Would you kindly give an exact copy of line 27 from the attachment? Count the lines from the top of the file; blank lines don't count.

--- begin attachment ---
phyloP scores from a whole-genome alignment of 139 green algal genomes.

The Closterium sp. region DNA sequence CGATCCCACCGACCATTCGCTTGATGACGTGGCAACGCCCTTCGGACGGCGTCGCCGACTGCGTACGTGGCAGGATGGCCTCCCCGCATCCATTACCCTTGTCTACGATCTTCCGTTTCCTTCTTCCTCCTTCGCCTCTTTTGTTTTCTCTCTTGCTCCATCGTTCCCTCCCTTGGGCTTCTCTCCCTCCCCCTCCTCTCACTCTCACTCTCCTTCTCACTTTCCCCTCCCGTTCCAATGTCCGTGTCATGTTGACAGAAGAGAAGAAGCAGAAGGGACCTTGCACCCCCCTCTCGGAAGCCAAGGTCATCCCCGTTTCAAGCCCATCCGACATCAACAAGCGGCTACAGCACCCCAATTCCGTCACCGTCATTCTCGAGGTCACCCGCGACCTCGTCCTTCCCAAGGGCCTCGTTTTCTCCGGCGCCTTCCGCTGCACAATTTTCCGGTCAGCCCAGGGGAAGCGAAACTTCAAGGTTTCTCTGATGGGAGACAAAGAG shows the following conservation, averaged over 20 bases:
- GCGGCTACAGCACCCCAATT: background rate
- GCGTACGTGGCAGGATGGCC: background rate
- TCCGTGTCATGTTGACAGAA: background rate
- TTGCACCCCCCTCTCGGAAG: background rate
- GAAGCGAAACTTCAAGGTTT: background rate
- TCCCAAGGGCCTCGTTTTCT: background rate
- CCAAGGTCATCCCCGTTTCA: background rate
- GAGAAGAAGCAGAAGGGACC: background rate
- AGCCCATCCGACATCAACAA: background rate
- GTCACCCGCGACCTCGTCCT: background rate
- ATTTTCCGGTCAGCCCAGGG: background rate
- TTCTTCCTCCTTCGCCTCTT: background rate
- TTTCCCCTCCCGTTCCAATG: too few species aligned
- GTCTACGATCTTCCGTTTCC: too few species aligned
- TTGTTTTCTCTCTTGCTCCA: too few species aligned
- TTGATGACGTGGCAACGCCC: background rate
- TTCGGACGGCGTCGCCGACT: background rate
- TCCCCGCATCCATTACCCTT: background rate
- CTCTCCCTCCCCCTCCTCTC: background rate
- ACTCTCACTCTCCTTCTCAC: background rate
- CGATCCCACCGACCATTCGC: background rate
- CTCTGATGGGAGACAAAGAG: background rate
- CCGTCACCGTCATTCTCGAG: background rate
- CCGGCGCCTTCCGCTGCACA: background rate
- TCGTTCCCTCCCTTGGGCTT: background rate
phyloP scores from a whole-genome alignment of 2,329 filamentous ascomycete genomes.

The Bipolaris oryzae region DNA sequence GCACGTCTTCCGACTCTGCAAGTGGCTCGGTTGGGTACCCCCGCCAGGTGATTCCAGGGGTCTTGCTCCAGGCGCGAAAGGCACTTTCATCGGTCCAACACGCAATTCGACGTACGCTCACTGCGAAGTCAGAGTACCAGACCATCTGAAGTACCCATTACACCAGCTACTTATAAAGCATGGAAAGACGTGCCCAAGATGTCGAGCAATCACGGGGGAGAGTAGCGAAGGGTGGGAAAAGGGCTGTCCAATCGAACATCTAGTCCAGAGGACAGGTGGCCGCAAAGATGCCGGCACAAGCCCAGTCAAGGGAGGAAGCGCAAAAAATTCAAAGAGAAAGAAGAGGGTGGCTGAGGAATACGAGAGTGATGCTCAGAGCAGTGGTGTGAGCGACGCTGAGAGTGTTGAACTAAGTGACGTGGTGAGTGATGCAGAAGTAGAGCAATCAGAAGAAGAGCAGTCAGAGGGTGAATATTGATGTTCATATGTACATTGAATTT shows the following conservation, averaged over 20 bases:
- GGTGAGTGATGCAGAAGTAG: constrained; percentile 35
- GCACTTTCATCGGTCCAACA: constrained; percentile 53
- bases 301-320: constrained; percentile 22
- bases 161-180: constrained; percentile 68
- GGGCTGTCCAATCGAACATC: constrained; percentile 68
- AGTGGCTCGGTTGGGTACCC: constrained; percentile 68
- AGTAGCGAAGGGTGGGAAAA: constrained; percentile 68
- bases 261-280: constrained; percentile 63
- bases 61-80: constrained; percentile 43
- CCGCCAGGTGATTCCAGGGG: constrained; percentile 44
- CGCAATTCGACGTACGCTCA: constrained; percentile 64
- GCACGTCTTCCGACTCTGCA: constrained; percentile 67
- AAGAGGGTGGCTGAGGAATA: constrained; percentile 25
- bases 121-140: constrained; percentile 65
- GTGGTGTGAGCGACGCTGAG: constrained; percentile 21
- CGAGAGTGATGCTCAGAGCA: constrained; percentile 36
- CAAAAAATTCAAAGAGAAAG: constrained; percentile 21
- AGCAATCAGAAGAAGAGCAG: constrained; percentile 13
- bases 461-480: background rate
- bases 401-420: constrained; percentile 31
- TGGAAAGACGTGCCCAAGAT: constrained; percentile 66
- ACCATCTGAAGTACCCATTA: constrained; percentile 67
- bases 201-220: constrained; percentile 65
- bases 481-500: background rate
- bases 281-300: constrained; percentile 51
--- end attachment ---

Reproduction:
- TCGTTCCCTCCCTTGGGCTT: background rate